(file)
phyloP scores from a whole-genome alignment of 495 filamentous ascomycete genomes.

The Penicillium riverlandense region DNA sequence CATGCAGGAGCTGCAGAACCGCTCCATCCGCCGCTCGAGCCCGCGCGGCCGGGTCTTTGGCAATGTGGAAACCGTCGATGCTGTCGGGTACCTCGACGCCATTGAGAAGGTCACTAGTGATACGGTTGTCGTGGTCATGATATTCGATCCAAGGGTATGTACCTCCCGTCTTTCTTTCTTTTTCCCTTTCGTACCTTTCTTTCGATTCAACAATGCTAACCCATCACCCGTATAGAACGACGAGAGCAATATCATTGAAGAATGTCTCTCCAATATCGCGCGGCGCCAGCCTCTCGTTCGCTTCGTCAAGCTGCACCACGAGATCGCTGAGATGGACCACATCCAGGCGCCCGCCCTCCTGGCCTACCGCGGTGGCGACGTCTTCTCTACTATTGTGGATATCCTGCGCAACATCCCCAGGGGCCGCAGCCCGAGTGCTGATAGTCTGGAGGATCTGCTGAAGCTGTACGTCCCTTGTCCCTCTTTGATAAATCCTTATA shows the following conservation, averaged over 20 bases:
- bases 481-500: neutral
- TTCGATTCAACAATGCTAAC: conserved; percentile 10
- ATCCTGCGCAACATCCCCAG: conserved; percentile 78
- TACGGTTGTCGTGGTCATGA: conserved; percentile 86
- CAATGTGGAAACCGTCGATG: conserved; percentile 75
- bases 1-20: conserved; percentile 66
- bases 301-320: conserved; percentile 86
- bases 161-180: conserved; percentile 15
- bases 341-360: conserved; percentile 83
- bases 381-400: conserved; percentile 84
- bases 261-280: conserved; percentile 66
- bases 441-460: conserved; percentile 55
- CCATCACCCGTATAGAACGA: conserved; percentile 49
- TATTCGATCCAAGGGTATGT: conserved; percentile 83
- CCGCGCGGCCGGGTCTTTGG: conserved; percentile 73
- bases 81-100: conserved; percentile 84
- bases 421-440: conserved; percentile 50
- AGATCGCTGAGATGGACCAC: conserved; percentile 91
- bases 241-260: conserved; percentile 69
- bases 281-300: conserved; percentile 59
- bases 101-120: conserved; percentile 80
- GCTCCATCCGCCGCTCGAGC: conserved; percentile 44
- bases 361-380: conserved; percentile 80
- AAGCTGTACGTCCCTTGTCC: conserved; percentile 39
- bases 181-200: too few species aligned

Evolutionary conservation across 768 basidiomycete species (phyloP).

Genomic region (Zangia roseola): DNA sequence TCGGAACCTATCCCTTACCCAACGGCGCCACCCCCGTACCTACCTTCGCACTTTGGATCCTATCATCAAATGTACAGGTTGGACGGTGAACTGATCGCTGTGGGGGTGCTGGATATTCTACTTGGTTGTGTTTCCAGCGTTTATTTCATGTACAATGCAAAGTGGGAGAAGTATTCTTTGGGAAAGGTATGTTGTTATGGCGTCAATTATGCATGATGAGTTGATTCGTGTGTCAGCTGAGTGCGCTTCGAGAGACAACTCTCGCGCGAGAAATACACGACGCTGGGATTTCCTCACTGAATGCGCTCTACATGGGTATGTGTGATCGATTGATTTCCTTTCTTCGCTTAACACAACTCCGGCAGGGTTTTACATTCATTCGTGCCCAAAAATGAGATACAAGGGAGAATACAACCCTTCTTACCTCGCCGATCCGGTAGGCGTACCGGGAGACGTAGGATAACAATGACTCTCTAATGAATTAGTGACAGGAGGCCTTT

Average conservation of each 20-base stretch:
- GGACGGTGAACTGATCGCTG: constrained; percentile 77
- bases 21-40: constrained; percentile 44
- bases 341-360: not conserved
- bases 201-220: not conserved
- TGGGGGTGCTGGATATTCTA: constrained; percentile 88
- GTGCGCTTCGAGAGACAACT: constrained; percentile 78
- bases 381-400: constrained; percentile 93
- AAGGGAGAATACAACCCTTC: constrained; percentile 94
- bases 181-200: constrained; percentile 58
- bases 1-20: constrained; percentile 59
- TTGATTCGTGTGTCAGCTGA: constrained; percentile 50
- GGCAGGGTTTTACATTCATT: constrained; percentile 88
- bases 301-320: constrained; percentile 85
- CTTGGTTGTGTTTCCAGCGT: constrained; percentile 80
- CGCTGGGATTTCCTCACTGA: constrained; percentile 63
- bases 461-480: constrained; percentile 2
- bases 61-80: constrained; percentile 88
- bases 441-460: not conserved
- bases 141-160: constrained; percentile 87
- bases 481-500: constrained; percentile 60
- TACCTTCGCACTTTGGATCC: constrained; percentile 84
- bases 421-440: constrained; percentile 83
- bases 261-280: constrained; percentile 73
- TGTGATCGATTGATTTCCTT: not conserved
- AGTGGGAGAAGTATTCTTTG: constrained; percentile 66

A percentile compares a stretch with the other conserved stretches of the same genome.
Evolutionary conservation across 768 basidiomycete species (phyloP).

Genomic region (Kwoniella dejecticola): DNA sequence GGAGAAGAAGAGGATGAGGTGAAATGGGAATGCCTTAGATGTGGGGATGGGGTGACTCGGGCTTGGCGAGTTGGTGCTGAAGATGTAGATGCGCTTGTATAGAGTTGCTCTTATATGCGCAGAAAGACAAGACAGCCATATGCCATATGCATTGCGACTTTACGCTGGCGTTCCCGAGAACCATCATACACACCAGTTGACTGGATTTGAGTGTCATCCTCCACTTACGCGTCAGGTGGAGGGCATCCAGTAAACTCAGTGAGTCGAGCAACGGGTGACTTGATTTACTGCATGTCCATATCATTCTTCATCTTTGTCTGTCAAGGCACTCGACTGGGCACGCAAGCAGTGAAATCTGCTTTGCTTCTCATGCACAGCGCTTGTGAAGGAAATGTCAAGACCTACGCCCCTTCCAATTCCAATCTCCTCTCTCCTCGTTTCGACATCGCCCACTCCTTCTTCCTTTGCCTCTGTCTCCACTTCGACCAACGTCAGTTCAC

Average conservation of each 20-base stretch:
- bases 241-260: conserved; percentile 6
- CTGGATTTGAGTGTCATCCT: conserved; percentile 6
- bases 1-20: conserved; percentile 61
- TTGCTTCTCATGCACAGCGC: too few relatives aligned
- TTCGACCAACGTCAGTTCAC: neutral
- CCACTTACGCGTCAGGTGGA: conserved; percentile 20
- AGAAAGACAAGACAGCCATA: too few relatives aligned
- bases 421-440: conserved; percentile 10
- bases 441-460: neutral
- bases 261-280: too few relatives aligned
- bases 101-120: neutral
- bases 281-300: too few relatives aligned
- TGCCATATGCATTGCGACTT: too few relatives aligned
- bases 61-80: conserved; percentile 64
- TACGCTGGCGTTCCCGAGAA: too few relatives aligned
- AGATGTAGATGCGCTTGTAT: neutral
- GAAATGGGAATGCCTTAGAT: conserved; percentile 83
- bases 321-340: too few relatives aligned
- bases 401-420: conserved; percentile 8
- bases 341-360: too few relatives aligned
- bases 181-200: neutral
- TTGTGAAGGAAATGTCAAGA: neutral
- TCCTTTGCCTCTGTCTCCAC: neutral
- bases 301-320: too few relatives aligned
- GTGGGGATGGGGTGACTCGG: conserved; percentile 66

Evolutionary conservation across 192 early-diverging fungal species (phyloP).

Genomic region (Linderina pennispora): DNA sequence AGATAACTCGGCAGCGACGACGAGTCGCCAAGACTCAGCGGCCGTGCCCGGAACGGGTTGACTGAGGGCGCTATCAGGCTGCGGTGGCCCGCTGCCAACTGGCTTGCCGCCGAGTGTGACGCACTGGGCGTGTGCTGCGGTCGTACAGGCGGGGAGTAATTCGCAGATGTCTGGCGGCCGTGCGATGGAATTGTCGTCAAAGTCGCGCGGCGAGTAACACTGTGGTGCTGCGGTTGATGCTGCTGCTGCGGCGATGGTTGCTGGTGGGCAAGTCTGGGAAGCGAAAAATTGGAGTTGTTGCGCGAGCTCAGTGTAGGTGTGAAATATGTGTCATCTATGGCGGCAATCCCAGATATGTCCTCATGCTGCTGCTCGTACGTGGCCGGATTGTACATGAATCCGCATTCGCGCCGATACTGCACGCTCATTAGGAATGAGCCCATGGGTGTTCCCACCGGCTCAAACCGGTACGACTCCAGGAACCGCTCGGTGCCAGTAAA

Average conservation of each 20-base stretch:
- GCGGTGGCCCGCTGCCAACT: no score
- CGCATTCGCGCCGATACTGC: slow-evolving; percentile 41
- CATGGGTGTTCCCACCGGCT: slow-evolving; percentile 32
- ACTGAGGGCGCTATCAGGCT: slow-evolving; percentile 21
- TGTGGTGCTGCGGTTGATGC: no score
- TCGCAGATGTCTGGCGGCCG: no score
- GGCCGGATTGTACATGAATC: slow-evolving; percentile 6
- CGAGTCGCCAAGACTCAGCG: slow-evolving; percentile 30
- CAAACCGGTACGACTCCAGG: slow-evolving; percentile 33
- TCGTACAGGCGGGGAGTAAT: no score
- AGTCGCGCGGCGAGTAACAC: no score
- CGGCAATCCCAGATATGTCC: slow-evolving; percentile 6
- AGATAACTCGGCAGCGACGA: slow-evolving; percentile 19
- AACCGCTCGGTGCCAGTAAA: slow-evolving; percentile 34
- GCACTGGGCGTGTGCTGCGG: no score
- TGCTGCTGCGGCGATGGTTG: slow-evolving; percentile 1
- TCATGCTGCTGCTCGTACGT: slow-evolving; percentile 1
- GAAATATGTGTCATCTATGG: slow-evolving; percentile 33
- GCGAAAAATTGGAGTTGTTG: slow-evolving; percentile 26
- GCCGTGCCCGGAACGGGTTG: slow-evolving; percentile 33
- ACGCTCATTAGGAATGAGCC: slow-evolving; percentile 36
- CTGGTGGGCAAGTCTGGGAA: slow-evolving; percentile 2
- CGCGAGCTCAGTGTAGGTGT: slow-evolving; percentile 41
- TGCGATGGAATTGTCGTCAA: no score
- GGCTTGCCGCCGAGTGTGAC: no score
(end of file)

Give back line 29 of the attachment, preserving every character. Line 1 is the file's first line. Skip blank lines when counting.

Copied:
Genomic region (Zangia roseola): DNA sequence TCGGAACCTATCCCTTACCCAACGGCGCCACCCCCGTACCTACCTTCGCACTTTGGATCCTATCATCAAATGTACAGGTTGGACGGTGAACTGATCGCTGTGGGGGTGCTGGATATTCTACTTGGTTGTGTTTCCAGCGTTTATTTCATGTACAATGCAAAGTGGGAGAAGTATTCTTTGGGAAAGGTATGTTGTTATGGCGTCAATTATGCATGATGAGTTGATTCGTGTGTCAGCTGAGTGCGCTTCGAGAGACAACTCTCGCGCGAGAAATACACGACGCTGGGATTTCCTCACTGAATGCGCTCTACATGGGTATGTGTGATCGATTGATTTCCTTTCTTCGCTTAACACAACTCCGGCAGGGTTTTACATTCATTCGTGCCCAAAAATGAGATACAAGGGAGAATACAACCCTTCTTACCTCGCCGATCCGGTAGGCGTACCGGGAGACGTAGGATAACAATGACTCTCTAATGAATTAGTGACAGGAGGCCTTT